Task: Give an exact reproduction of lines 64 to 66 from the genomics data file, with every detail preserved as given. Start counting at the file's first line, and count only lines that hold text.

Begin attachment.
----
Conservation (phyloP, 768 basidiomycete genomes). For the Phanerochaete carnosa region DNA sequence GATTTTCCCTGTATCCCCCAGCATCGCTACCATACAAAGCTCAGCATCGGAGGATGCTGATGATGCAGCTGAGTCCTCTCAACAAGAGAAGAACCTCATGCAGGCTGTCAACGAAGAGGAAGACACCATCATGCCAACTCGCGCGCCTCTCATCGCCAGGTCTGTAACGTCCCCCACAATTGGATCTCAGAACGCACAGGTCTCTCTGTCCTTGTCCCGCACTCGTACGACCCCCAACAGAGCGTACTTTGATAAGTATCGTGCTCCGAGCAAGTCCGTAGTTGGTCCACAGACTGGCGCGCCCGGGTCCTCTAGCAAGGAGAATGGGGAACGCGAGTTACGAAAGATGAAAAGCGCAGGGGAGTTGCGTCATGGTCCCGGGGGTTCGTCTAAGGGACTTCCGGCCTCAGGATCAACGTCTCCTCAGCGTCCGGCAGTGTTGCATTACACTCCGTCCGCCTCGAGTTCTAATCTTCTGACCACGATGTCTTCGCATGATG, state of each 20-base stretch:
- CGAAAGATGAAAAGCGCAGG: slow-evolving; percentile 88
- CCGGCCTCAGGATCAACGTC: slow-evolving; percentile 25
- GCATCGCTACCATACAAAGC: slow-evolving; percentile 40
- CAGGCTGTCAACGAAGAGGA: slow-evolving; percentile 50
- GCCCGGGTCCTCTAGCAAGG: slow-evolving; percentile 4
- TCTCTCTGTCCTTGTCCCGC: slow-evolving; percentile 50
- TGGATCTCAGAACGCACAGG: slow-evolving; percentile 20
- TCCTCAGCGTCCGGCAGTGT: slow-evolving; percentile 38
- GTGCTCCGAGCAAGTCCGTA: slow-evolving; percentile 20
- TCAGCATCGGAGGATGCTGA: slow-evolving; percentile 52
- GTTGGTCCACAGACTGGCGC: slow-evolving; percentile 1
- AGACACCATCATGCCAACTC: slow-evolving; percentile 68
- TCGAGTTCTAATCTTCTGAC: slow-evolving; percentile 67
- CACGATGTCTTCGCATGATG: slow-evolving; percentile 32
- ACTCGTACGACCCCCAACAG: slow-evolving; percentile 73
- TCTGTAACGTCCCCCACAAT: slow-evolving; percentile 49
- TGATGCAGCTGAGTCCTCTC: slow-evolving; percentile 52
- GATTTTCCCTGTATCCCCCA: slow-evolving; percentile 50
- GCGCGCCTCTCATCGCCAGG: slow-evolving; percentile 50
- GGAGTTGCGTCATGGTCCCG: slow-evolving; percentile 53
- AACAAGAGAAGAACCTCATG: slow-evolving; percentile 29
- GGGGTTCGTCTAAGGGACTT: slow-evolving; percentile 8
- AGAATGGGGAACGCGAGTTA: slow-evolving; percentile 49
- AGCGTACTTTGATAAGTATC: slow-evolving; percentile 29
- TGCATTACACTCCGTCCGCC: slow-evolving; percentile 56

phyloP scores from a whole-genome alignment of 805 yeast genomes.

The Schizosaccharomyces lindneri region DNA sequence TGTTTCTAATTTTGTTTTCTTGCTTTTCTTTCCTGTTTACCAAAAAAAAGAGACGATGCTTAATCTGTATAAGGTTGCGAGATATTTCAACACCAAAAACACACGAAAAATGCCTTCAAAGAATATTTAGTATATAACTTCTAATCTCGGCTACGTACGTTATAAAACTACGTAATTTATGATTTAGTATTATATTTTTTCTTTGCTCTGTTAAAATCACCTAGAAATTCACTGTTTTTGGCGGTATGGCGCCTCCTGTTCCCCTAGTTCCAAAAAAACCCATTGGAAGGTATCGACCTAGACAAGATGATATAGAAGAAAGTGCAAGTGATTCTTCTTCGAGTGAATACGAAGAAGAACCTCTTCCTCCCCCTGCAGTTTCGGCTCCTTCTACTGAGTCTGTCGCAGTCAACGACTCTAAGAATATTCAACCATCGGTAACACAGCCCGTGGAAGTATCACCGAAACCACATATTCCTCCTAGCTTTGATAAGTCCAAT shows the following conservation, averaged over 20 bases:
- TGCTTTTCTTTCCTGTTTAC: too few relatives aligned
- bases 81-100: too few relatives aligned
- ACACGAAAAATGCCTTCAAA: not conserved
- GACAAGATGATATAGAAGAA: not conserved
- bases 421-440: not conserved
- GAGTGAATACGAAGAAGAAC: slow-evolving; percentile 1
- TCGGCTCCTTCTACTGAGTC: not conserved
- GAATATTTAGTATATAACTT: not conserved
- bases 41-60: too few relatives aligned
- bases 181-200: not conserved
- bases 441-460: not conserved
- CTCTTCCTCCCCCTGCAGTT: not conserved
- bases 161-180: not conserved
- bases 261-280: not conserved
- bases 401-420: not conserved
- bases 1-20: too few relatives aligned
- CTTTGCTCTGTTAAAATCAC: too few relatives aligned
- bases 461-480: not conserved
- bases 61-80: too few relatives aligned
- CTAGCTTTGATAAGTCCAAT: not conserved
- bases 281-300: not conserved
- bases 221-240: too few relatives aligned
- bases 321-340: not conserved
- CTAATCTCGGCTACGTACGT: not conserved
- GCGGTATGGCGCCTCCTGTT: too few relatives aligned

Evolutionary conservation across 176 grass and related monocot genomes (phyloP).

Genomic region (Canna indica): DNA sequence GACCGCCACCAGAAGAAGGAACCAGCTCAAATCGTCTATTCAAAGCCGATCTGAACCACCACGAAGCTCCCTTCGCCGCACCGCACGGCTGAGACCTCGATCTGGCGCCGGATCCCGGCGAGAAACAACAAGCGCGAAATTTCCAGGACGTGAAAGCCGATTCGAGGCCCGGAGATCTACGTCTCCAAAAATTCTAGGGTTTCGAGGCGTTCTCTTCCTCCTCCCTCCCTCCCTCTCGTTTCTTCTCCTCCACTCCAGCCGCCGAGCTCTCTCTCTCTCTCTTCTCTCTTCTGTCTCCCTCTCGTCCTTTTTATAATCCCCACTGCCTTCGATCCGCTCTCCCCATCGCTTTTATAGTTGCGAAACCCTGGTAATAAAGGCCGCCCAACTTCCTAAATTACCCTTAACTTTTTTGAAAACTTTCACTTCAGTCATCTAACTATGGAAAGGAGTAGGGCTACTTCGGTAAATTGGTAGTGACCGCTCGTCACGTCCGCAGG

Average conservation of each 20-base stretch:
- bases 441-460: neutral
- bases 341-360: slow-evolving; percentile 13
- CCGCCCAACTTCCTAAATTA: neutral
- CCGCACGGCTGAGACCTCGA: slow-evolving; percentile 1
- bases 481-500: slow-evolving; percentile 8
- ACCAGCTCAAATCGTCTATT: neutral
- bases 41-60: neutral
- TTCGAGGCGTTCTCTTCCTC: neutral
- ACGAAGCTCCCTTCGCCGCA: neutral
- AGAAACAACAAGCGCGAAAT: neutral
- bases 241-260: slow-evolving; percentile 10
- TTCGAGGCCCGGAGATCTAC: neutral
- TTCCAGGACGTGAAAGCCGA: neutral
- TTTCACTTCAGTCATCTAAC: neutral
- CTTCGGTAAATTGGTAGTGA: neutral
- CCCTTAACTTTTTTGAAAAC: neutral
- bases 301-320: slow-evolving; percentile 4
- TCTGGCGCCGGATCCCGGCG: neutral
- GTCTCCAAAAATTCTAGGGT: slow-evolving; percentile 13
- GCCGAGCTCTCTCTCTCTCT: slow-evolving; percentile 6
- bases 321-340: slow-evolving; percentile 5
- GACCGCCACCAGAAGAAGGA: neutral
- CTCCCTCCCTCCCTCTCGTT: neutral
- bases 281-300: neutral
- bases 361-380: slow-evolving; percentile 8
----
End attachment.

- TTCGAGGCGTTCTCTTCCTC: neutral
- ACGAAGCTCCCTTCGCCGCA: neutral
- AGAAACAACAAGCGCGAAAT: neutral